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Shame and Low Self-Esteem
Marika: I read a satsang in which you mentioned the topic of shame.
This was really interesting for me because there is a lot of shame in this jiva called Marika. To sum it all up, I can say that this jiva needs to learn to react properly to Isvara’s offers.
Sundari: Yes, indeed. Shame is taught to us as children through the religious and educational societal conditioning. We are told that we are flawed, that there is something wrong with us and we somehow must be “better” to gain the approval of whoever it is that made us this way in the first place. It makes no sense – it is nonsense, but there it is. Ignorance is hardwired. It is very difficult to break through ignorance, which is why we need self-knowledge. It alone does the job. If you faithfully submit the mind to the scripture, the knowledge will do the job. Take it easy. You are on the Vedanta bus, you can put your bags (vasana load) down and trust that Isvara will get you “there” – not that there is a “there to get to,” but in a manner of speaking.
Marika: The strongest binding vasana is the please-like-me-because-I-need-you vasana. This one causes nothing but trouble and is not helpful for my serious inquiry.
It makes a strong jiva weak.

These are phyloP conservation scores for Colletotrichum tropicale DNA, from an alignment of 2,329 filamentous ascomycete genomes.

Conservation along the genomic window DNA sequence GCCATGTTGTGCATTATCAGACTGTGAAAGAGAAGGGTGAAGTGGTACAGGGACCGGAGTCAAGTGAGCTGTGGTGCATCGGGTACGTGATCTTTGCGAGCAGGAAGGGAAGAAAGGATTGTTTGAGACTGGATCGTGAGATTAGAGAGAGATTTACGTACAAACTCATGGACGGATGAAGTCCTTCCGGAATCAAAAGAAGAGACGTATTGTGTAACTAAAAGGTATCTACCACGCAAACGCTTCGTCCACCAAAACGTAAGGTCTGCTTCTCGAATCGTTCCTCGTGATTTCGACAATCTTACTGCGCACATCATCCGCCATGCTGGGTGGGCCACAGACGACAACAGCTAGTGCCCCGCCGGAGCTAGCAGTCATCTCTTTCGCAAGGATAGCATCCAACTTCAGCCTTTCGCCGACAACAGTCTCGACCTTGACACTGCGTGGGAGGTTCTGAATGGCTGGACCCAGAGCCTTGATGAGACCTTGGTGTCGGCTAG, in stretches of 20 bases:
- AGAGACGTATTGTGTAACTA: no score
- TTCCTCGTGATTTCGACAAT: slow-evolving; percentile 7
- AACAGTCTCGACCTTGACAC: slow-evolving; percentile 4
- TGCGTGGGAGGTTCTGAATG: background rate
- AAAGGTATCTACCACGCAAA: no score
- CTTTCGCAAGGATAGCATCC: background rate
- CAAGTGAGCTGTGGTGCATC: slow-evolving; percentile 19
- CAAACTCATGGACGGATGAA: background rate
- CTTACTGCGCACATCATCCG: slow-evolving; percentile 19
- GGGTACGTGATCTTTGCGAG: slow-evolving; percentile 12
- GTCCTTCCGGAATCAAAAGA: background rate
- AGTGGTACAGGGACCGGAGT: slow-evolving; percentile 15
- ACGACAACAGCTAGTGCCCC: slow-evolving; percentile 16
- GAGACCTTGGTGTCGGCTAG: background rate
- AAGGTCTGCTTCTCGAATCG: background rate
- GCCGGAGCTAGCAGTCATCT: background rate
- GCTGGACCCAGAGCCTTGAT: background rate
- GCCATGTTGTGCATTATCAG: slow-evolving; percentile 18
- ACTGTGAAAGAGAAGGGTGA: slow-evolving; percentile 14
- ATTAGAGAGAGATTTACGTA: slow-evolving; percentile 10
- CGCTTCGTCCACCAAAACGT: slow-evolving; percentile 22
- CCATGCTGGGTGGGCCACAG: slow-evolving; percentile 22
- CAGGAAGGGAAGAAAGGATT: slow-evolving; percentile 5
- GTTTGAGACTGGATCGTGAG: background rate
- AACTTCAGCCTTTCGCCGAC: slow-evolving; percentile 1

Sundari: Yes, indeed. The need for validation and recognition is powerful for the limited, suffering jiva. But what or who is a “strong” jiva? The only strong jiva is a jiva whose ignorance of their true identity as the self has been removed by self-knowledge. When it is, the power of the self shines through the jiva, the lights are ON. The self is always shining on the jiva, which is why it is conscious, but when it knows this it manifests as total confidence and bullet-proof self-esteem. Until then, the jiva is always weak because it is confused and hypnotized by duality, samsara. There is no perfection here, no solution in samsara. Those who think they are strong, but don’t know who they are, are still deluded. Ask yourself who is speaking whenever you find yourself using the word “I.” Is it the I identified with the body, is it the I that knows about awareness or is it the I that knows the ego “I” that owns experience, objects?
Marika: I, the self, identified with the jiva, feel like Arjuna who refuses to fulfill his/her svadharma. Isvara has given me hard lessons in my life, always throwing this jiva in the situations she wants to avoid. It sometimes feels like running but getting nowhere.
Sundari: Isvara gives us the lesson we need to turn the mind inwards, to the self. You have found Vedanta, it is like Arjuna has reached down and plucked you out of the ocean of samsara. It is grace, and grace is earned. Until you surrender totally in trust to Isvara, it will seem like you are running on the same spot – all doers feel this way, and it is true. Doers are always running on the same spot because they think they are doers. There is nothing to gain here. There is only something to lose: ignorance.
I have attached a long satsang that Ram wrote on low self-esteem and parental conditioning. Read it, it will help in your inquiry.
~ Love, Sundari